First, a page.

HMRC is less keen to enter into plea bargain style agreements in tax avoidance cases, because it now has more taxpayer data available even though each case generates over £200,000
The number of agreements under the contractual disclosure facility dropped by 10% last year to 438, down from 486 in 2017-18. This number has fallen 20% since 2016-17 when it stood at 549, according to analysis by Pinsent Masons.
The analysis shows HMRC collected £95.8m in extra tax through entering into these agreements last year, up from £91.1m in 2017-18.
If HMRC enters into an agreement under the contractual disclosure facility, then it agrees to not criminally investigate a taxpayer with a view to prosecuting them subject to certain conditions. In return, a taxpayer admits to evading tax and provides details as to how much is owed.
Pinsent Masons says the fall in agreements has raised concerns that HMRC is becoming increasingly reluctant to let tax evaders settle their affairs this way, partly because the growing amount of data that HMRC has on taxpayers’ offshore savings and investments means it can more easily build a case against a taxpayer and prosecute them.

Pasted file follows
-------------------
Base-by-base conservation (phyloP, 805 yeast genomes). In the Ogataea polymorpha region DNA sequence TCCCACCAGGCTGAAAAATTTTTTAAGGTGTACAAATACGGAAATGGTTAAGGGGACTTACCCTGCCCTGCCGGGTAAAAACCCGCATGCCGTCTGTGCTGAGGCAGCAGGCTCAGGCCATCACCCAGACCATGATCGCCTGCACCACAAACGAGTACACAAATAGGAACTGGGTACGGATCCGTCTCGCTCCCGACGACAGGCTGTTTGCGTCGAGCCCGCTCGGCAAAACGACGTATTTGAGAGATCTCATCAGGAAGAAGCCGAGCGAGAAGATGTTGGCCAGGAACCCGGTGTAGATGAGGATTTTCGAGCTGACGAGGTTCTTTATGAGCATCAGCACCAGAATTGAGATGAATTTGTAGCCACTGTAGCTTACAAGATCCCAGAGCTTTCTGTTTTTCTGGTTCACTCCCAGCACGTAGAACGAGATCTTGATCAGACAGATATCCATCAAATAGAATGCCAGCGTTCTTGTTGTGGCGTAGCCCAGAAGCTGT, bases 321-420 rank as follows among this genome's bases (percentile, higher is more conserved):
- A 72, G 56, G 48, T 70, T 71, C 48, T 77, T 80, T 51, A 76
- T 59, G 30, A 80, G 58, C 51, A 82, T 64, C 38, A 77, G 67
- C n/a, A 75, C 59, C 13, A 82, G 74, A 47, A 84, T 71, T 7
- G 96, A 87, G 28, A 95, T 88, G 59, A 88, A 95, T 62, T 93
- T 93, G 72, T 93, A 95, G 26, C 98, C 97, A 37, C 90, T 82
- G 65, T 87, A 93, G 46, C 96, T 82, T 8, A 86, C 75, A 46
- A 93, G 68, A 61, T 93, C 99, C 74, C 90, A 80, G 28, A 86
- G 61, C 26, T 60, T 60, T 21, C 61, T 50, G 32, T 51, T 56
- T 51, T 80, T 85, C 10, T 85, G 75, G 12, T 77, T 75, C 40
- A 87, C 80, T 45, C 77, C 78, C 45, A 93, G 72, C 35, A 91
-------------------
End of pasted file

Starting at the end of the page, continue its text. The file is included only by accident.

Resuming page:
HMRC has received information on 5.7m offshore bank accounts held by UK taxpayers since the introduction of the common reporting standard and other data sharing facilities.
Steven Porter, partner at Pinsent Masons, said: ‘HMRC has a growing stack of individuals that it is confident it can prosecute. That means it less, enthusiastic, or even willing to offer plea bargain agreements.
‘Its new investigatory powers and the reams of data that HMRC gets from private banks, from lettings agents, from the Land Registry, from accountants means it is not short of leads.
‘Plea bargain agreements have become increasingly popular with taxpayers in recent years. In the past, only those with very large tax exposures used these agreements but now those who owe much smaller sums are applying for them.’